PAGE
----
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In 2011, after two-decades as the vehicle of choice for police departments across the United States, the Ford Motor Company discontinued the Crown Victoria. With the departure of the Crown Victoria, police administrators were left with the difficult decision of selecting a replacement for their iconic fleet workhorse.
Each of the “big three” U.S. auto manufacturers stood ready to offer replacements. Ford put forth a single-platform option with either sedan or utility body styles (Taurus and Explorer respectively). Dodge offered up the 4-door sedan Charger, while Chevrolet delivered the 4-door sedan Caprice PPV and utility based Tahoe PPV (Police Purpose Vehicle).
After thorough review, discussions with area police administrators and analysis of the two primary industry studies conducted by the Michigan State Police and Los Angeles County Sheriff’s Department, the Scituate Police Department selected the PPV platforms offered by Chevrolet. Both vehicles scored exceptionally well in safety, vehicle dynamics, ergonomics and overall cost of ownership.
All of the vehicles reviewed by the department are categorized as police package, “pursuit rated” vehicles. To become “pursuit rated” and therefore acceptable for high speed law enforcement use, a vehicle must complete a 2.45 mile city street course in less than 4 minutes and 45 seconds. The course, which is representative of the type of environment most law enforcement agencies operate within, has virtually no straight-a-ways and consists of right and left turns, with various obstacles in the roadway. How a vehicle performs in this course is a strong indicator of how the vehicle will function in a patrol environment when responding to emergencies. These vehicle dynamics encapsulate the primary characteristics which allow an officer to safely and effectively provide emergency response to the community.
Each year, the Scituate Police department purchases replacement vehicles through statewide or county contracts. While the initial purchase price of each vehicle is comparable and competitive among its peers, the department also pays serious consideration to the overall life cycle of cost of the vehicle and day-to-day serviceability. It is of particular note that the Chevrolet Tahoe has the lowest overall cost of ownership of any other police vehicle available on the market. Also of interesting note, the Chevrolet Tahoe has a shorter wheelbase and better MPG than its predecessor, the Ford Crown Victoria.
With the departure of the Crown Victoria, most agencies are also choosing to depart from the sedan based vehicle platform. Vehicle manufacturers and law enforcement agencies have recognized the enhanced functionality and versatility of a utility police package. For a community like Scituate, this functionality provides a significantly better platform to transport and access the myriad of tools required by today’s first responders including, mobile data computers, water survival gear, entry tools, first aid and other rescue equipment necessary in a coastal community.
As residents begin to see more of these utility based police vehicles in Scituate and surrounding communities, they should also recognize that these are significantly different than standard “off-the-lot” vehicles, in terms of both pricing and option packages. These are work vehicles with specially tuned suspensions, drivetrains and safety features designed for emergency response.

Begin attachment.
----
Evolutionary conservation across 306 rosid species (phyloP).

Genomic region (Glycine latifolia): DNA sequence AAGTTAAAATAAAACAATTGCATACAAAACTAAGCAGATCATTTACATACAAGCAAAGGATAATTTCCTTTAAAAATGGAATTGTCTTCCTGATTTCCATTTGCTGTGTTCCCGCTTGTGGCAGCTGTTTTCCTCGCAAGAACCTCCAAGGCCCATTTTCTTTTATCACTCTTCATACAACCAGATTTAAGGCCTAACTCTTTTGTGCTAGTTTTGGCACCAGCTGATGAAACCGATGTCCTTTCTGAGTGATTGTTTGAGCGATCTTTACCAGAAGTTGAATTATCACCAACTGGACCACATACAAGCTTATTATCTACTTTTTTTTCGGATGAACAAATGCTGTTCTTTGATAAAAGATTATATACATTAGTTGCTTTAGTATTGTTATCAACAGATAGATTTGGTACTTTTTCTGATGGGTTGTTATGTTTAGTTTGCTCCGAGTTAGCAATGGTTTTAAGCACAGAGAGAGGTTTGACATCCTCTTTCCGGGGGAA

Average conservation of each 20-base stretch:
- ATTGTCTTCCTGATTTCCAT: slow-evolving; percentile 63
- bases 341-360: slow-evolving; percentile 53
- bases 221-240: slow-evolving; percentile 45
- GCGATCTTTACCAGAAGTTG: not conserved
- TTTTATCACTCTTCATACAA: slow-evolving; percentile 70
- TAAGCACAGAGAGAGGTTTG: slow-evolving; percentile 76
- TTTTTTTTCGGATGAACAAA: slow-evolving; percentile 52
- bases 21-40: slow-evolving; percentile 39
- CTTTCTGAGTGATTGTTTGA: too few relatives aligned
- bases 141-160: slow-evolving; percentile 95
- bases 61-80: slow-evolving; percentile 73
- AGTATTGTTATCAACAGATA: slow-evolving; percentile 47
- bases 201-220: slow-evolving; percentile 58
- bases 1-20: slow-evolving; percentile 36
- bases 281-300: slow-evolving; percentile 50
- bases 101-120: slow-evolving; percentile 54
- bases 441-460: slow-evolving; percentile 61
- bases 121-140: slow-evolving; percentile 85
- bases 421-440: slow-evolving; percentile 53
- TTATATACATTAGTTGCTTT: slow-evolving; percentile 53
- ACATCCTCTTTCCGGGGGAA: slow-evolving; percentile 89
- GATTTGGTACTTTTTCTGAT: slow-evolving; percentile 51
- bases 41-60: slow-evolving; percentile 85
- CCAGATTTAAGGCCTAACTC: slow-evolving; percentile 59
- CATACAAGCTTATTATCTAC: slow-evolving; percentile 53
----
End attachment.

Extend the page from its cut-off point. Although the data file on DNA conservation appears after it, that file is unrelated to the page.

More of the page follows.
Another difference with cruisers that may be noted is the tinted windows. There are several reasons this has become a standard practice among police agencies which include:
* Officer Safety - The tint obscures visibility into the cruiser providing officer’s with a tactical advantage over suspects.
* Reduces Glare – The cruisers are equipped with mobile data computer terminals. The tint reduces the amount of sunlight glare enhancing officer’s ability to see the computer screens.
* Protect the Anonymity of a person being detained and/or a victim during a suspect show-up.
The Scituate Police Department was able to acquire several military surplus vehicles as a result of a grant written by Officer James Bulman in 2011. The vehicles came from what was called the 1033 program in which the vehicles were deemed to be in "excess to needs" for the commands they were in. These commands included overseas deployments in Iraq and Bosnia. As a result, many coastal communities were able to benefit by adding these vehicles to their fleets to assist in emergency situations.
In total, SPD acquired three Humvees, one of which is used primarily to keep the other two running, and one M898 5 Ton cargo truck. The Humvees were stripped of their military equipment and then sanded and painted. All the painting was done by Jeff Perette, owner of Eascoast Fiberglass. Additionally, all the vehicles had to be converted from a 24 volt system to a 12 volt system in order to have operable lights, sirens, and powerpoints. Tom McNeice was able to complete all the electrical work on the vehicles. The Humvees can go through 30 inches of water and can navigate through roads covered in deep snow, rocks and debris that otherwise could not be reached by patrol vehicles.
The 5 ton cargo truck has not yet been painted or modified however, The Hingham National Guard was able to donate folding seats made for the rear of the truck and a ladder was installed in the rear of the truck to make it easier to load and unload people. The 5 ton can navigate in up to seven feet of water.
In the short time SPD has had the vehicles, they have proven to be of immeasurable assistance to both SPD and SFD's operations during storms; particularly involving emergency evacuations.